THE GIVE AND TAKE OF THANKSGIVING

Thanksgiving is in the air; the time when so many give their lives that
others can feast...on them: Turkeys, of course.
Thanksgiving means many things: A break from work, school and most routines;
overcrowded supermarkets, expensive airfares, a football game, and a lot of
well-meaning intentions to begin a serious exercise program...after New Year's
Day.

Recently, prompted by the upcoming holiday, a group of colleagues and I
gathered for a challenging discussion about ancestry. A variation of, "Can you
top this?" The idea was, given the upcoming holiday, to boast about how far back
one could trace his or her family lineage. Being a third-generation American, I
lost immediately and became a spectator to this event. The apparent winner, Jack
B, proclaimed he could trace his heritage to the Mayflower, stating that a
particular ancestor had been its Social Director. He proclaimed that this
individual had taught the Indians to dance in exchange for corn. More than
likely, he also had a bridge to sell them...

However, there is merit to this tale. Thanksgiving did begin with an exchange
of goods and ideas. And such exchanges are continued today as we celebrate. In
fact, on Thanksgiving, more people travel greater distances than at any other
time of year in order to make these exchanges. Motorists snarled in traffic know
it. The deer know it. And the state police know it, too. Other than the food--
the most obvious of form of exchange, the next most prominent exchange at this
time is ideas: Communication. Relatives who barely interact all year-- in some
cases, longer-- are suddenly thrust together to exchange food and ideas.

Like a child who suddenly discovers mom or dad have let go, and he is really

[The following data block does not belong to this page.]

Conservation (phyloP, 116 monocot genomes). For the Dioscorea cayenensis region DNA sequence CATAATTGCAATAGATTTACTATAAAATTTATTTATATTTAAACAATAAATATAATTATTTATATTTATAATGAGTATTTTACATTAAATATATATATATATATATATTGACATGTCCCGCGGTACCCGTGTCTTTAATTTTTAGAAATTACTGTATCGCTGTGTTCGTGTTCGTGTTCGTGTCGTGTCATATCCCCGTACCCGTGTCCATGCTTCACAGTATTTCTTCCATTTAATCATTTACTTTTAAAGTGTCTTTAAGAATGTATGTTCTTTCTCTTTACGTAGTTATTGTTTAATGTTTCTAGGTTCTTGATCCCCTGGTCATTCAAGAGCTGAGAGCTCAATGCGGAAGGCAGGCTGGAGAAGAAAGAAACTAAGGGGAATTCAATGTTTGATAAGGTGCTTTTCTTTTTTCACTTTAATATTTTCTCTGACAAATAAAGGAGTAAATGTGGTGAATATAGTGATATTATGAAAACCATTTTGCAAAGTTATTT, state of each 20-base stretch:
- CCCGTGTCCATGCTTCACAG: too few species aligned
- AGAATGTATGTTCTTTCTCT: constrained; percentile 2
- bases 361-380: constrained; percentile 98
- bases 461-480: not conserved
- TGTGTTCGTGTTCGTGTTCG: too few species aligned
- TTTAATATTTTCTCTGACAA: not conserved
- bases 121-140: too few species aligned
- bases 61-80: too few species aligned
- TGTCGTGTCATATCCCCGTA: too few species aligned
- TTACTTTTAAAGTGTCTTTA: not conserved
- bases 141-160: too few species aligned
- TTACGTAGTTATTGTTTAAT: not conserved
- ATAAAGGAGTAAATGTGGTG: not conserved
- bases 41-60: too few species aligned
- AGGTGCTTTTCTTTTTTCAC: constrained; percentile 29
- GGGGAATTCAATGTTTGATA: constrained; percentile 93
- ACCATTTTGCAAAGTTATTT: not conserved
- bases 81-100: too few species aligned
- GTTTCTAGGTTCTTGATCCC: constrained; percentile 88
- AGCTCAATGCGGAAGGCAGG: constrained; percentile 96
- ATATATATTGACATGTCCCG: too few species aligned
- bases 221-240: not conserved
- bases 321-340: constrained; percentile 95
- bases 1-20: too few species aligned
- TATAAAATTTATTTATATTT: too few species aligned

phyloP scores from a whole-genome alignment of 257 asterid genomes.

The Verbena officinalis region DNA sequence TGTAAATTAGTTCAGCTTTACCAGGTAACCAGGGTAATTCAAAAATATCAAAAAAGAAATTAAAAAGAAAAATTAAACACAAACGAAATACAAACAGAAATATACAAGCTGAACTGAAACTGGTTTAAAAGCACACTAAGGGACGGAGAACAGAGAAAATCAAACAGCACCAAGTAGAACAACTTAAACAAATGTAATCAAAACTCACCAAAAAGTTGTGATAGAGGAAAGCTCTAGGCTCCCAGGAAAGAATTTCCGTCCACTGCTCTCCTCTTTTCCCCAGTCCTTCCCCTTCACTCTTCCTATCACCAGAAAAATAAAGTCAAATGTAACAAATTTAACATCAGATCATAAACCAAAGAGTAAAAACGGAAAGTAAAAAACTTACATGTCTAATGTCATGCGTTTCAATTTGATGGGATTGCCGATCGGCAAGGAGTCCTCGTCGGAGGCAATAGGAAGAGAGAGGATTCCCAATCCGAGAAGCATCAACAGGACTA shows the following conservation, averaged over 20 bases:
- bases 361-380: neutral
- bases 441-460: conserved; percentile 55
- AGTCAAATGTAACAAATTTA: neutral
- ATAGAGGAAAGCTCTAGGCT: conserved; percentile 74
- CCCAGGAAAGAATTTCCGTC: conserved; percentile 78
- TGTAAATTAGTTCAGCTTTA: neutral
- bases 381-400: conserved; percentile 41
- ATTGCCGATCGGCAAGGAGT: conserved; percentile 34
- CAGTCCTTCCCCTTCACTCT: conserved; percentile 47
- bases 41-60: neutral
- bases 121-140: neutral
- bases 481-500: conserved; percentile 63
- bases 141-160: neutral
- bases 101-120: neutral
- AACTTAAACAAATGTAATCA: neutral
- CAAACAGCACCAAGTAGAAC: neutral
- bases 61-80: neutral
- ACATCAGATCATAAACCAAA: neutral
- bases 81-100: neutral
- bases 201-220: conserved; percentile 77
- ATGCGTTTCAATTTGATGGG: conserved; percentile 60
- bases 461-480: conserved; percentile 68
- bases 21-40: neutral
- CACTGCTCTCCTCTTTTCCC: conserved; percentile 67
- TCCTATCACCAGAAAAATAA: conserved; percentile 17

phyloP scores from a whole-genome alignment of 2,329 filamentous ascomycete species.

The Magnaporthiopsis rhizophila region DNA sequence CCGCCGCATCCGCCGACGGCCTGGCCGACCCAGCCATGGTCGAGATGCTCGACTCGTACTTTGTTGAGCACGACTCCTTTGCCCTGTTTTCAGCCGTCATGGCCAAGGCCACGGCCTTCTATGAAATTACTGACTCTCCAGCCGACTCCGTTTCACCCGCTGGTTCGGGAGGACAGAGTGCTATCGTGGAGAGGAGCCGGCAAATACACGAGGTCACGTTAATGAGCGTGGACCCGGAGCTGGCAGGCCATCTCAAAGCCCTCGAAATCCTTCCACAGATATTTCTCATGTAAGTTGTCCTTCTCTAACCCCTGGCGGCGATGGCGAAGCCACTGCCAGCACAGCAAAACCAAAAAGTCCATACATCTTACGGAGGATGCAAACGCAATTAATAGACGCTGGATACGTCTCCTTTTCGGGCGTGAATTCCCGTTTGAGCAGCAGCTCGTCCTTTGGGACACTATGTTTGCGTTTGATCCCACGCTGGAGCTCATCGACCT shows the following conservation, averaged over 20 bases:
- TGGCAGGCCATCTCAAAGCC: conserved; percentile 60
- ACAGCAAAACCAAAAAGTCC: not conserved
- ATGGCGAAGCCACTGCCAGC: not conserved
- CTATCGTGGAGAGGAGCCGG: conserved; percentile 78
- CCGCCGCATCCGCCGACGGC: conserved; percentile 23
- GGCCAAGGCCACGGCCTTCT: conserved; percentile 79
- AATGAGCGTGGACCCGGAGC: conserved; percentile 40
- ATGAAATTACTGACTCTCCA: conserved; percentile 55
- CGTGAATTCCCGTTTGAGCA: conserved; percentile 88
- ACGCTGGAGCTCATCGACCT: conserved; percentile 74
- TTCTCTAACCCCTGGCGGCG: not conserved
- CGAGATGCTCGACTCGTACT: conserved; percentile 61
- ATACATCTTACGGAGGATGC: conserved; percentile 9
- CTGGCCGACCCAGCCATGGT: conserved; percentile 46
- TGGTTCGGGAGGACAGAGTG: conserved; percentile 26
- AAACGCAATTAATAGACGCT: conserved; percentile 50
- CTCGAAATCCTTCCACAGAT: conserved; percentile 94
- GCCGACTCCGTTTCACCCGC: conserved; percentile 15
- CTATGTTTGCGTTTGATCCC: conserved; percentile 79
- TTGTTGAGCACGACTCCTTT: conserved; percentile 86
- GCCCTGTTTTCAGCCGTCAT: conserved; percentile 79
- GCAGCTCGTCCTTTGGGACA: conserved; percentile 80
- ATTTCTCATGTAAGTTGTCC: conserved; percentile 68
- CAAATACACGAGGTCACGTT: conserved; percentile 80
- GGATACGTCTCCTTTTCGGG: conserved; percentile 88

is riding a bicycle, many people who believe they really are not
conversationalists discover, to their surprise and delight, they are
communicating. And people are talking back (thereby proving their existence!).
You can run, but you cannot hide! Even the most silent among you is compelled to
say something. Thrust into this morass of well-mannered mastication-- a sea of
moving arms and mouths-- how can one possibly remain silent, isolated? It's not
socially acceptable. You can not get away with it! This is not exactly like
riding an elevator, where cramming together and saying nothing is totally
accepted...even if someone is standing on your foot! At the Thanksgiving table,
it's pretty difficult to simply grunt when addressed...the way you might at
home. In short, this holiday, may commemor- ate the beginning of a time of year
when people relate effectively with others.

How often do you get the opportunity to look directly at someone (not down at
your feet while shuffling back and forth), make a statement, hear a direct
response, and in turn, acknowledge that response with another statement?

"You know, Harold's daughter, Cindy, was already accepted to Cornell on a
scholarship?"
"No kidding! for what, her music?"
"No, hockey."

As opposed to, perhaps, a more common scenario which frequently occurs all
year at home: "You know, Harold's daughter, Cindy, was already accepted to
Cornell on a scholarship?"
"...Hmmm...isn't there any ketchup for these fries?"

The latter is a variation of a common occurrence called a "disqualification." This is a form of
ineffective communication in which a statement is virtually ignored, as it is
either followed by silence or an out-of-context response. Sound familiar?

Generally, people like to believe that what they have to say is important-- at
least worthy of a response. It is in this spirit that Thanksgiving offers the
opportunity to boldly stick-your-neck-out (unless you are a turkey) and relate
with those individuals you might otherwise ignore. And in doing so, practice
some useful skills-- something worth taking home, besides leftovers.